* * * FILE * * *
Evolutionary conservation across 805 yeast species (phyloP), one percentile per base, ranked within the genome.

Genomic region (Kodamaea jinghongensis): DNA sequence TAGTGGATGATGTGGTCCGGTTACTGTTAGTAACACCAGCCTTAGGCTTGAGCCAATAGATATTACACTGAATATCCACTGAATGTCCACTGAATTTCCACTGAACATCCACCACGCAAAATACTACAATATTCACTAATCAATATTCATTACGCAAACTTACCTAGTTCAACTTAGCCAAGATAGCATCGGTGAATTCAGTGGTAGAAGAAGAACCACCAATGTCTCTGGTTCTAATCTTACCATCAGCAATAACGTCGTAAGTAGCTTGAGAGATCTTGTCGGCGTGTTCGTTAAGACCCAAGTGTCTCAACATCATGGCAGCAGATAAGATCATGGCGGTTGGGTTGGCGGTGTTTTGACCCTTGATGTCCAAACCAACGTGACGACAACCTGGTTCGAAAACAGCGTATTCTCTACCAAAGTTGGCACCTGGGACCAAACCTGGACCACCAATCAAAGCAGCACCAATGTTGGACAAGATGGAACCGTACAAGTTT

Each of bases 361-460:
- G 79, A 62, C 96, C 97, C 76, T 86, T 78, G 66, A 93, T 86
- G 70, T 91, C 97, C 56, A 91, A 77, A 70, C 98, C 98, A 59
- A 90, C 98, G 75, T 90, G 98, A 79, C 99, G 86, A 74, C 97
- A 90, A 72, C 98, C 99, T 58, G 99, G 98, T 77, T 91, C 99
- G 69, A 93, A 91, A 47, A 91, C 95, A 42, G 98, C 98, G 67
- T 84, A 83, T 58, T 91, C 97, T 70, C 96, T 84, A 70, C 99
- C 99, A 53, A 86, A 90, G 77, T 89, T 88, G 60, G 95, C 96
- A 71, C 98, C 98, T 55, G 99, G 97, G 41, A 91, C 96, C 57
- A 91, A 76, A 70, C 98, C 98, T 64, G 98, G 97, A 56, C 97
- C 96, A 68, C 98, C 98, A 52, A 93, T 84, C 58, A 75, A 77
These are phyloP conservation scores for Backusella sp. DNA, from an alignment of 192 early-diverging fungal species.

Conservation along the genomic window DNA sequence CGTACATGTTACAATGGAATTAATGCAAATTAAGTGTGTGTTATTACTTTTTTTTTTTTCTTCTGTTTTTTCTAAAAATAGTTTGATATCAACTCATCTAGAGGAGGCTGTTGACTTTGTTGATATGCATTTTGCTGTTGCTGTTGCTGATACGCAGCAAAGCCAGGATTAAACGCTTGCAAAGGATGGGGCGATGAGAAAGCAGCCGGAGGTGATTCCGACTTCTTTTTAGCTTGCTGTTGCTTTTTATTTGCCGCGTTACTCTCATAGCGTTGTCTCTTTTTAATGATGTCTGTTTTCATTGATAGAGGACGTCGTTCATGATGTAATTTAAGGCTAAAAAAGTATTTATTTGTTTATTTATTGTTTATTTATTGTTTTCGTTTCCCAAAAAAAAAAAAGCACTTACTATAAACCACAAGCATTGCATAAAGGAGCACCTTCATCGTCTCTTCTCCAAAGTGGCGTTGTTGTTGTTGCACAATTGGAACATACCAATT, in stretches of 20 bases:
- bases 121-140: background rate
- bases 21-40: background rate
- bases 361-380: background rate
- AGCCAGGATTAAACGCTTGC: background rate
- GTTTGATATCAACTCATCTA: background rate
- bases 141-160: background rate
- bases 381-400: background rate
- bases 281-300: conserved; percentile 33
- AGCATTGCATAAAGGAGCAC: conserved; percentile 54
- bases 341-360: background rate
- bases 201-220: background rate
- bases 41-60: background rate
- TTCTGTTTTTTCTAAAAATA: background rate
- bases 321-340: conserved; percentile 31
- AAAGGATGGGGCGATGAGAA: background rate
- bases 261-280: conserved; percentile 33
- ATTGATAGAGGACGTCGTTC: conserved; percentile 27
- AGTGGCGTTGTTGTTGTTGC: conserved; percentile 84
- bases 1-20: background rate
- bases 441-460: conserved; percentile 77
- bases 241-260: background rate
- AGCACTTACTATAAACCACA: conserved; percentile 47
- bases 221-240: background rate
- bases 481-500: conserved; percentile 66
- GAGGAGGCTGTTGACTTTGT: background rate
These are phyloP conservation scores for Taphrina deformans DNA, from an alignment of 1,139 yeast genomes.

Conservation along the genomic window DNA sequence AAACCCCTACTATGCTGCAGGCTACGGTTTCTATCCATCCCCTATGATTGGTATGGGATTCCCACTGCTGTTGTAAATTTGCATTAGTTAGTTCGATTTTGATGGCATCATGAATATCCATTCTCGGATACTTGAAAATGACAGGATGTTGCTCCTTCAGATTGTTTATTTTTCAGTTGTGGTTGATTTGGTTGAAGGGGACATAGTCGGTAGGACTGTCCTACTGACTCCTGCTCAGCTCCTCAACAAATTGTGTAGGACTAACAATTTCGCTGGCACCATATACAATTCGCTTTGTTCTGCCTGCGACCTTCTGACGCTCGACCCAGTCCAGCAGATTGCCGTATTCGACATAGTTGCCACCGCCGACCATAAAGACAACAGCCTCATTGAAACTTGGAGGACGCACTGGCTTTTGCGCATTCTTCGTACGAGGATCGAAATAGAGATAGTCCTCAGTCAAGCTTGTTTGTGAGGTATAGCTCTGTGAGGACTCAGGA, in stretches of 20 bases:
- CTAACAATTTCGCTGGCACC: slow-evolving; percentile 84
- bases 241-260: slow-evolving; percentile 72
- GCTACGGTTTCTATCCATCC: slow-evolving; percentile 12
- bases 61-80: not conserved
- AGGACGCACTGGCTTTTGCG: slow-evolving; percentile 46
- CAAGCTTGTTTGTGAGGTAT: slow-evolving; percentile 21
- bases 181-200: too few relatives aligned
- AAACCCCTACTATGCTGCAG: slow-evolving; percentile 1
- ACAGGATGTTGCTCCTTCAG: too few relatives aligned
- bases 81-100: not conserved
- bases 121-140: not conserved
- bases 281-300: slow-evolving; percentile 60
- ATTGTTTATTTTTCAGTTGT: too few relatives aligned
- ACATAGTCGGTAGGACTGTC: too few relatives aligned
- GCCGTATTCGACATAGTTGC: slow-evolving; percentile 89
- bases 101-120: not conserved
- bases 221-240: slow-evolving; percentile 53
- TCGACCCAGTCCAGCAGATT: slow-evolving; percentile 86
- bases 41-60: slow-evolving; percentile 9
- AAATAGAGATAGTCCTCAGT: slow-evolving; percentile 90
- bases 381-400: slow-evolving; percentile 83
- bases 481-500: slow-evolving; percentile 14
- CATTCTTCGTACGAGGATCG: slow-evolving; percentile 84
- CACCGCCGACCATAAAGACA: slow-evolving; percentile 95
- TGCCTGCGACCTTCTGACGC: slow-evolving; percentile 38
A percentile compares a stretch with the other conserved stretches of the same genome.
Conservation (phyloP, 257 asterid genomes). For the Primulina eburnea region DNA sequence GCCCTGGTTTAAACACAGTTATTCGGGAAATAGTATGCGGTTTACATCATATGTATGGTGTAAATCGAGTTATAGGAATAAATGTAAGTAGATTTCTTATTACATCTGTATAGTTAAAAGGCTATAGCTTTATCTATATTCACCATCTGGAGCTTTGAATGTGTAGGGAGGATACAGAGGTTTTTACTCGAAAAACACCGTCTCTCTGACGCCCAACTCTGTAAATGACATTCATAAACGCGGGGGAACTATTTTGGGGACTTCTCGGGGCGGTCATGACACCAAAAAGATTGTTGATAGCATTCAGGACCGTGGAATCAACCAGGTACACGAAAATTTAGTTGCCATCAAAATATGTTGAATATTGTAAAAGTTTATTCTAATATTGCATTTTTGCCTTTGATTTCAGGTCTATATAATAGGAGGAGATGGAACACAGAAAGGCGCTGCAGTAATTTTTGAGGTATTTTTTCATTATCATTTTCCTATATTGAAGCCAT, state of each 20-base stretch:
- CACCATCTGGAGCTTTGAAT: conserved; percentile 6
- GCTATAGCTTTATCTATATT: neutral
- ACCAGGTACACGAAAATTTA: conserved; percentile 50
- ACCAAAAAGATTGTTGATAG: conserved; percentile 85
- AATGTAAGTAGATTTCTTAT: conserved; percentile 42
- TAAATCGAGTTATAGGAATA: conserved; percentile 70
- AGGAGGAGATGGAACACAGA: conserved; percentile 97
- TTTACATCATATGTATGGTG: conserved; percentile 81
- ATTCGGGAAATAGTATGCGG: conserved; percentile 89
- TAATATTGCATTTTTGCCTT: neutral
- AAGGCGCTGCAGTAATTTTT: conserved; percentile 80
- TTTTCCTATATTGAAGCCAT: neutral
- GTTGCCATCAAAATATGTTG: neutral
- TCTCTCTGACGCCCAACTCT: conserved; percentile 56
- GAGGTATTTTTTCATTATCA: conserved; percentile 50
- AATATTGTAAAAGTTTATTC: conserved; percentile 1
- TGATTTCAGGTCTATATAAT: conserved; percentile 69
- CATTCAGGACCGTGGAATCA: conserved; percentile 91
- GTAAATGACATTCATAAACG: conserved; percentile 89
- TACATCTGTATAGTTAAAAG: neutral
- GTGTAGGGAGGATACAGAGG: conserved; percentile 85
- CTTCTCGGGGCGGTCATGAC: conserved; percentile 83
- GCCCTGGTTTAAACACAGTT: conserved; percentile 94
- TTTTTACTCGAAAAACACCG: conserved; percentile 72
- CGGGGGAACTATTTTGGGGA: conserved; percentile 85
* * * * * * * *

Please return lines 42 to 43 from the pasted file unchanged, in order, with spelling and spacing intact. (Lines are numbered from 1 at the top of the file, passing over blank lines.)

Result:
Conservation along the genomic window DNA sequence AAACCCCTACTATGCTGCAGGCTACGGTTTCTATCCATCCCCTATGATTGGTATGGGATTCCCACTGCTGTTGTAAATTTGCATTAGTTAGTTCGATTTTGATGGCATCATGAATATCCATTCTCGGATACTTGAAAATGACAGGATGTTGCTCCTTCAGATTGTTTATTTTTCAGTTGTGGTTGATTTGGTTGAAGGGGACATAGTCGGTAGGACTGTCCTACTGACTCCTGCTCAGCTCCTCAACAAATTGTGTAGGACTAACAATTTCGCTGGCACCATATACAATTCGCTTTGTTCTGCCTGCGACCTTCTGACGCTCGACCCAGTCCAGCAGATTGCCGTATTCGACATAGTTGCCACCGCCGACCATAAAGACAACAGCCTCATTGAAACTTGGAGGACGCACTGGCTTTTGCGCATTCTTCGTACGAGGATCGAAATAGAGATAGTCCTCAGTCAAGCTTGTTTGTGAGGTATAGCTCTGTGAGGACTCAGGA, in stretches of 20 bases:
- CTAACAATTTCGCTGGCACC: slow-evolving; percentile 84